The professors opposing the College Board framework stress that they do not seek to replace its progressive and politically correct curriculum with a conservative and adulatory one. They disavow any interest in suppressing the dark side of American history. Rather, in the spirit of a liberal education suited to a free people, they call for a curriculum that presents “our unfolding national drama, warts and all, a history that is alert to all the ways we have disagreed and fallen short of our ideals, while emphasizing the ways that we remain one nation with common ideals and a shared story.”
In response to critics, Trevor Packer, head of the College Board’s AP programs, stated in April in a letter published in the Wall Street Journal that this summer his organization will “release a new edition of the course framework which will clarify and encourage a balanced approach to the teaching of American history.”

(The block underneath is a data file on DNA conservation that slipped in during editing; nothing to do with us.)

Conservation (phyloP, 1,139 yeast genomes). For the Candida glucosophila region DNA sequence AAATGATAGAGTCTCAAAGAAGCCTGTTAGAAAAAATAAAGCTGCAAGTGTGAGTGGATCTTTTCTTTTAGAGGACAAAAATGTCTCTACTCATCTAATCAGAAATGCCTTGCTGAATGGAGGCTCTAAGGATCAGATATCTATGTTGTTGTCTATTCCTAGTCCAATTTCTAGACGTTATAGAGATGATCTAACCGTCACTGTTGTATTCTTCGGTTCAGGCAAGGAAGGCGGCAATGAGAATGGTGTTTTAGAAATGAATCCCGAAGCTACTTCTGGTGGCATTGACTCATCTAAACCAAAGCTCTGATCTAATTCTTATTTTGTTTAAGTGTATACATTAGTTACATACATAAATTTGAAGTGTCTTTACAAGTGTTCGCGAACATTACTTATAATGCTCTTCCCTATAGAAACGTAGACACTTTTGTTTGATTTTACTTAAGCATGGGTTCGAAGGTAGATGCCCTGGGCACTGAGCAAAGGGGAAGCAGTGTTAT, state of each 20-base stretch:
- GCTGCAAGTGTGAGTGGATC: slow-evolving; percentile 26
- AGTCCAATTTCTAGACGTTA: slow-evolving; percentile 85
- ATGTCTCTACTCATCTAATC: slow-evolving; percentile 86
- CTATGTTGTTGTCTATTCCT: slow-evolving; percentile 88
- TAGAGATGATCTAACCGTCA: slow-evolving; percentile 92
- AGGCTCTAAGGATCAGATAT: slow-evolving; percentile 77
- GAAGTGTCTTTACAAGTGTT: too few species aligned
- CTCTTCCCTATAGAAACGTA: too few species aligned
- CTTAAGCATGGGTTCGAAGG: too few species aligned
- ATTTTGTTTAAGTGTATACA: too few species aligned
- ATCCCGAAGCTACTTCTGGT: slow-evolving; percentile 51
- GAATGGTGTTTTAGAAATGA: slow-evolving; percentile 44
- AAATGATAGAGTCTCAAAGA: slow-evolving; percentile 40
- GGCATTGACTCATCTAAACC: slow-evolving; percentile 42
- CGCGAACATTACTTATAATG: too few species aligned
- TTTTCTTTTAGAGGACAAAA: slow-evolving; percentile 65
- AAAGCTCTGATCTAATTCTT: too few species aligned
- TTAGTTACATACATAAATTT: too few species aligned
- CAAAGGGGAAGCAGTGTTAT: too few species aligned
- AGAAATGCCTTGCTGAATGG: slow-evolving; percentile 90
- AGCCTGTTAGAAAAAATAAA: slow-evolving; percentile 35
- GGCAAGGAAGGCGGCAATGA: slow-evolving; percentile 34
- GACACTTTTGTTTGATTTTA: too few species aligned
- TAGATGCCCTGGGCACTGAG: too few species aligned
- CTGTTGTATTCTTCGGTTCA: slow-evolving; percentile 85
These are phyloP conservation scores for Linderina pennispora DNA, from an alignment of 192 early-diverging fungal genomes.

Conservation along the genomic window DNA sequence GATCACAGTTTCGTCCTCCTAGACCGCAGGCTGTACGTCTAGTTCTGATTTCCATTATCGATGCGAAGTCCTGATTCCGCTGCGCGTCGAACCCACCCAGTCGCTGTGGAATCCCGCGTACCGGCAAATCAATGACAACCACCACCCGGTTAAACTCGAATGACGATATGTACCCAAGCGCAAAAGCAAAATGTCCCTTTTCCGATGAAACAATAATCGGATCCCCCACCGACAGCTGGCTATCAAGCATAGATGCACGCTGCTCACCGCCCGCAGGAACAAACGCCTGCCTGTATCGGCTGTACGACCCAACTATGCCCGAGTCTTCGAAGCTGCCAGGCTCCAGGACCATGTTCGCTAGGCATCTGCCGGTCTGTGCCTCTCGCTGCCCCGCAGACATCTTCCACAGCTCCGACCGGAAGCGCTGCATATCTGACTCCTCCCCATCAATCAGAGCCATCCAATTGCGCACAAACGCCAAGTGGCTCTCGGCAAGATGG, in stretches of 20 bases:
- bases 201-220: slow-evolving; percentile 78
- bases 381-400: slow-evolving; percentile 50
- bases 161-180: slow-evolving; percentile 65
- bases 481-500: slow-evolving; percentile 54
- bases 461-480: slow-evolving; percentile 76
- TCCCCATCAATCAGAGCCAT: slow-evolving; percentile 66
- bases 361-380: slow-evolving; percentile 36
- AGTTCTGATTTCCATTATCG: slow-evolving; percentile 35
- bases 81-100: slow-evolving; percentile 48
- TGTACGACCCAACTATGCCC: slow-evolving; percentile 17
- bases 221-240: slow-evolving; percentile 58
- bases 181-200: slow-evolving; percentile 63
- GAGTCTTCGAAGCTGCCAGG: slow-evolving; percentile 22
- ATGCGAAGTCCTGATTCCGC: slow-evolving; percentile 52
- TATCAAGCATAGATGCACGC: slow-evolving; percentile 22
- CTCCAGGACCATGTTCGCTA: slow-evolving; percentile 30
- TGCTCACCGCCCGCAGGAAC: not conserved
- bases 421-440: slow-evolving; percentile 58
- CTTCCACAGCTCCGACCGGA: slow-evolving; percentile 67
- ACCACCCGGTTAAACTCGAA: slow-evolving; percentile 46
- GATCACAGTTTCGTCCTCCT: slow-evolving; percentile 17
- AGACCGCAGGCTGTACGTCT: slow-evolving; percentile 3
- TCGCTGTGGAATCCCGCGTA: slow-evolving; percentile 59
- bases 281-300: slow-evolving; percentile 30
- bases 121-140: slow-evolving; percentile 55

Don’t expect more than cosmetic changes. But even if the College Board meets critics more than half way, its effectual monopoly still ought to be broken because the nation’s schools should not be compelled to submit to a single approved account of U.S. history.
In pursuit of genuine reform, a good next step would be the creation of a company to compete with the College Board as a testing and accrediting agency. This would give school districts across the country a choice about how to prepare their high school students for college-level study of American history.
Such an approach to curing the defects of the contemporary curriculum flows directly from the instructive arc of U.S. history, which bends toward freedom.